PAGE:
We ran a two (advance knowledge of economic consequences: yes vs. no) by two (success vs. failure feedback) repeated measures ANOVA with assertiveness and ability self-ratings as within-participants factors (facets). The analyses revealed a strong main effect of the imagined feedback, with self-perceptions being more positive after success (M = 5.53, SD = 0.87) than failure (M = 3.51, SD = 1.05), F(1, 156) = 273.25, p < .001, η2p = .64. We also observed an effect of the knowledge of economic consequences on facet scores, F(1, 156) = 6.95, p < .01, η2p = .04. Ability self-perceptions were higher (M = 4.70, SD = 1.62) than assertiveness (M = 4.34, SD = 1.15) in the absence of knowledge about the economic consequences, regardless of success or failure. We did not observe any significant main effect of advance knowledge about economic consequences, F(1, 156) = 1.34, p = .25, facets, F(1, 156) = 2.29, p = .13, or interaction between traits and feedback, F(1, 156) = 2.29, p = .13. In accordance with our hypotheses, the second-order interaction between imagined feedback, advance knowledge of economic consequences and agency facets was significant, F(1, 156) = 54.46, p < .001, η2p = .26. The results are depicted in Figure 2.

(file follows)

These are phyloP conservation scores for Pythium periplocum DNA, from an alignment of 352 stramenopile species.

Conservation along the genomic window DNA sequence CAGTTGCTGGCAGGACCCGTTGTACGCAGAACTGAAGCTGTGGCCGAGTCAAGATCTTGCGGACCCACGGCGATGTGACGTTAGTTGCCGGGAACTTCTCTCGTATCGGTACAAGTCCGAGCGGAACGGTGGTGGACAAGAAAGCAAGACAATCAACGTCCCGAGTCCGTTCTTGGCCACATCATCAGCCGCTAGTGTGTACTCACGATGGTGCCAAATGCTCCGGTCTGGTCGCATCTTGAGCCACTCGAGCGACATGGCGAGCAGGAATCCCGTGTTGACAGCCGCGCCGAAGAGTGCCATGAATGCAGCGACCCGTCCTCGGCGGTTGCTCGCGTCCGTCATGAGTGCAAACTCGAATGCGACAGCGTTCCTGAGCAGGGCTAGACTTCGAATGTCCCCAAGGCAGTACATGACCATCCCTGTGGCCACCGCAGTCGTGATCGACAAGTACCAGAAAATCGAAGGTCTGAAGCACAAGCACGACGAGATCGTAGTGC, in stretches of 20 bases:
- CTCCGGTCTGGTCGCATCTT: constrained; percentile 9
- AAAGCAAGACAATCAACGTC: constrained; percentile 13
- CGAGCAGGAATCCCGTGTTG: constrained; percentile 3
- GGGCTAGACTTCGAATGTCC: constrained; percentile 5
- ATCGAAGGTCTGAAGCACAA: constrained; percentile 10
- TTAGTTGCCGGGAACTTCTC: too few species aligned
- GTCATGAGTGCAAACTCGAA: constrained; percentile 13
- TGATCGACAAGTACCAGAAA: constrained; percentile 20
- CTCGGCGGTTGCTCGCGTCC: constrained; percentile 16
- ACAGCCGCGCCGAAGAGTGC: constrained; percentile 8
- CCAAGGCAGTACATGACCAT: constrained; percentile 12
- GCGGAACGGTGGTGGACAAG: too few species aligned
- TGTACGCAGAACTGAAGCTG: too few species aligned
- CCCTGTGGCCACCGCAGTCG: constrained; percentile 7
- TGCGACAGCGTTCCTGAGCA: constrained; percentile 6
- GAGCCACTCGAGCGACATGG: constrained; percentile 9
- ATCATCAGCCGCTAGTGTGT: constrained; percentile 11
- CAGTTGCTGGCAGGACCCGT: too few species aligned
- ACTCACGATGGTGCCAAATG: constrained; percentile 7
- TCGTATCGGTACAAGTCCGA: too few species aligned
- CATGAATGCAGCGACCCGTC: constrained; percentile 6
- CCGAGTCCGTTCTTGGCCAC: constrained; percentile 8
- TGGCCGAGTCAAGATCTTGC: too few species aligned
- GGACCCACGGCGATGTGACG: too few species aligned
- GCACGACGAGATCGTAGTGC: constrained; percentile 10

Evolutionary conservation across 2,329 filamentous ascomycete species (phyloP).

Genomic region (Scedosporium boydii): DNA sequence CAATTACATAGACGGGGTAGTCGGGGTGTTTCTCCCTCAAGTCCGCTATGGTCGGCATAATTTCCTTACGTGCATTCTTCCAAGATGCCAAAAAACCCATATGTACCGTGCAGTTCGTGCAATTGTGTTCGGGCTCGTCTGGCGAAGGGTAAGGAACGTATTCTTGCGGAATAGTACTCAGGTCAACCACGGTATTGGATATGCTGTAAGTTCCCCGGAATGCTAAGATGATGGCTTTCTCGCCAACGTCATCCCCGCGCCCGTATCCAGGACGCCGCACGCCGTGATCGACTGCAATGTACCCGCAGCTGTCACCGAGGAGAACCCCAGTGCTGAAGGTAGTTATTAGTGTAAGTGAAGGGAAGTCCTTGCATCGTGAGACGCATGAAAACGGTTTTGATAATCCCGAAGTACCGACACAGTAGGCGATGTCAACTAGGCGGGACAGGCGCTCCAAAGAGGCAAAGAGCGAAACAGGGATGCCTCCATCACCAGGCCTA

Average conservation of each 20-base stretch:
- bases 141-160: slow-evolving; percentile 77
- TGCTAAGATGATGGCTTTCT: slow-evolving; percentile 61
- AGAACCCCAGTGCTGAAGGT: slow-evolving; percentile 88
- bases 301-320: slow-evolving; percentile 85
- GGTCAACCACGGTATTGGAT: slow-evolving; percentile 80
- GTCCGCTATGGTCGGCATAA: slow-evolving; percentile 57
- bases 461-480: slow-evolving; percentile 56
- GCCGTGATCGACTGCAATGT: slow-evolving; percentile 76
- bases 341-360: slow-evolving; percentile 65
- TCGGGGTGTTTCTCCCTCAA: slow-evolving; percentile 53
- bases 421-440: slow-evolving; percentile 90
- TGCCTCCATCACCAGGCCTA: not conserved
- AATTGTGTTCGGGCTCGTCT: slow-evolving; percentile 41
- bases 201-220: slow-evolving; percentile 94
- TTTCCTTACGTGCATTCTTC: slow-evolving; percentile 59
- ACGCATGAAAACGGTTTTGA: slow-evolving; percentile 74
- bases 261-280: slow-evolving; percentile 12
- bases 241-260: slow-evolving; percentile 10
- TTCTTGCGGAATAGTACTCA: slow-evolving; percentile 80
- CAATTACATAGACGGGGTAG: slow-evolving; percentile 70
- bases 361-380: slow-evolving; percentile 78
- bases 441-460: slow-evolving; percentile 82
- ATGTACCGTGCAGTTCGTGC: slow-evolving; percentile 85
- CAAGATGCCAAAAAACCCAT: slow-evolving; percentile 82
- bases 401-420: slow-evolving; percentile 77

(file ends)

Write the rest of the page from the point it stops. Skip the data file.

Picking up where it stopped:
Breaking this interaction down showed that assertiveness was more sensitive (than ability) to success or failure when the participants were informed of the economic consequences for the hospital: contrast 1, estimate = 0.53, CI95[0.28, 0.77], t(156) = 4.28, p < .001. Conversely, ability was more sensitive (than assertiveness) to success and failure when the economic consequences were not mentioned: contrast 2, estimate = 0.76, CI95[0.51, 1.00], t(156) = 6.15, p < .001. Finally, also as expected, a third contrast showed that assertiveness was more sensitive to imagined feedback when the economic consequences of the task were mentioned than when they were not mentioned: contrast 3, estimate = 0.65, CI95[0.37, 0.93], t(290) = 4.15, p < .001.